A function that has a continuous derivative is differentiable; It’s derivative is a continuous function.

## How do I know if I have a continuous derivative?

As the definition of a continuous derivative includes the fact that the derivative must be a continuous function, you’ll have to check for continuity before concluding that your derivative is continuous. If you don’t know how to do this, see:

How to check to see if your function is continuous.

## Examples

**Example of a function that has a continuous derivative:**

The derivative of f(x) = x^{2} is fâ€²(x) = 2x (using the power rule). This derivative has met both of the requirements for a continuous derivative:

- The initial function was differentiable (i.e. we found the derivative, 2x),
- The linear function f(x) = 2x is continuous.

**Example of a function that does not have a continuous derivative:**

Not all continuous functions have continuous derivatives. The continuous function f(x) = x^{2}sin(1/x) has a discontinuous derivative. So the derivative does not meet the definition of being a continuous derivative:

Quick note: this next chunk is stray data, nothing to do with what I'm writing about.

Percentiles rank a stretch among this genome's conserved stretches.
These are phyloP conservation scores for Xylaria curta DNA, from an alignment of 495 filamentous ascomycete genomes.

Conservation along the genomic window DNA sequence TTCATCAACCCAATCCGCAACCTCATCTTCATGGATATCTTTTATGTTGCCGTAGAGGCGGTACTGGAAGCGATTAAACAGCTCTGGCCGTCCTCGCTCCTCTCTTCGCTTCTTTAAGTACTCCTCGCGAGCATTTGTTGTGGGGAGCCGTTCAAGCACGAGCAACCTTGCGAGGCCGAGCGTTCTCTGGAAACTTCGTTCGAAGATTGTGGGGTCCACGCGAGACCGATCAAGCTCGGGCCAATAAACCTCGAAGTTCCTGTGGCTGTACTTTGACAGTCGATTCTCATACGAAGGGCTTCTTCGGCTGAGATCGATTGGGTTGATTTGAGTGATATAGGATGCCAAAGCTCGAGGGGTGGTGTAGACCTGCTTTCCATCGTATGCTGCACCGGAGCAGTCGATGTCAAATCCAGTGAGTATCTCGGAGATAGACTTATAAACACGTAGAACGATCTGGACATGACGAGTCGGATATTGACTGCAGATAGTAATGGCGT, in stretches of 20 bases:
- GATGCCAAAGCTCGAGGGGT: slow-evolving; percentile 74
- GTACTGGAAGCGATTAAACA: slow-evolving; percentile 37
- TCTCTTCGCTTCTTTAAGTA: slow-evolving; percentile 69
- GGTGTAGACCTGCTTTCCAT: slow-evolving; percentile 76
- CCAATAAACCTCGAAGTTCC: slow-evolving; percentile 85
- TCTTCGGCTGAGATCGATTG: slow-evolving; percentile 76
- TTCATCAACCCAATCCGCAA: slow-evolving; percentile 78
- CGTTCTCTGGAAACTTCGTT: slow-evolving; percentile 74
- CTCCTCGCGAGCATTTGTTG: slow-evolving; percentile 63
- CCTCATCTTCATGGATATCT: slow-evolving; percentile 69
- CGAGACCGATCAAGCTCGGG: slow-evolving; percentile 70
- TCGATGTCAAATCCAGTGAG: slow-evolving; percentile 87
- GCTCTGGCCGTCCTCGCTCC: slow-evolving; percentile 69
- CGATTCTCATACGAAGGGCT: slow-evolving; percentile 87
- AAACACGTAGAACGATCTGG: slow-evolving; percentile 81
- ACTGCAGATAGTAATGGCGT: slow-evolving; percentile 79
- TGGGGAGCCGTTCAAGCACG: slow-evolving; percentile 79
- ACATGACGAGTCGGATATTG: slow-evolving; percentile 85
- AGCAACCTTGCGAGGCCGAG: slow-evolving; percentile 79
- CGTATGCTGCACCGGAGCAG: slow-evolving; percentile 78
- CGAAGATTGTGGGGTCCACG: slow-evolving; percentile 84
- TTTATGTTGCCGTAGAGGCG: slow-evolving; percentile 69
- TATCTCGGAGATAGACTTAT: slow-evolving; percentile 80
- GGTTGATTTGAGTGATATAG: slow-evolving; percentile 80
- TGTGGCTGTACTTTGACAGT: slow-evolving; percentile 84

- The initial function is differentiable,
- The derivative is discontinuous.

Some functions behave even more strangely. The Blancmange function and Weierstrass function are two examples of continuous functions that are not differentiable anywhere (more technically called “nowhere differentiable“). Hermite (as cited in Kline, 1990) called these a “â€¦lamentable evil of functions which do not have derivatives”.

## Continuous and Differentiable

All differentiable functions (i.e., all functions with a derivative at every point in its domain) are continuous, but not all continuous functions are differentiable. The only way for the derivative to exist everywhere is if the function also exists on its domain.

Just because a function is continuous doesnâ€™t mean its derivative is defined everywhere. On the other hand, if a derivative exists everywhere, that must mean that the function exists everywhere, thus “continuous and differentiable.”

## References

Kline, M. Mathematical Thought from Ancient to Modern Times. Oxford, England: Oxford University Press, 1990.

Chapter 4. Differentiable Functions. Retrieved November 2, 2019 from: https://www.math.ucdavis.edu/~hunter/m125a/intro_analysis_ch4.pdf

Norden, J. Continuous Differentiability. Retrieved November 2, 2015 from: https://www.desmos.com/calculator/jglwllecwh

Desmos Graphing Calculator (images).

Oldham, K. et al. (2008). An Atlas of Functions. Springer.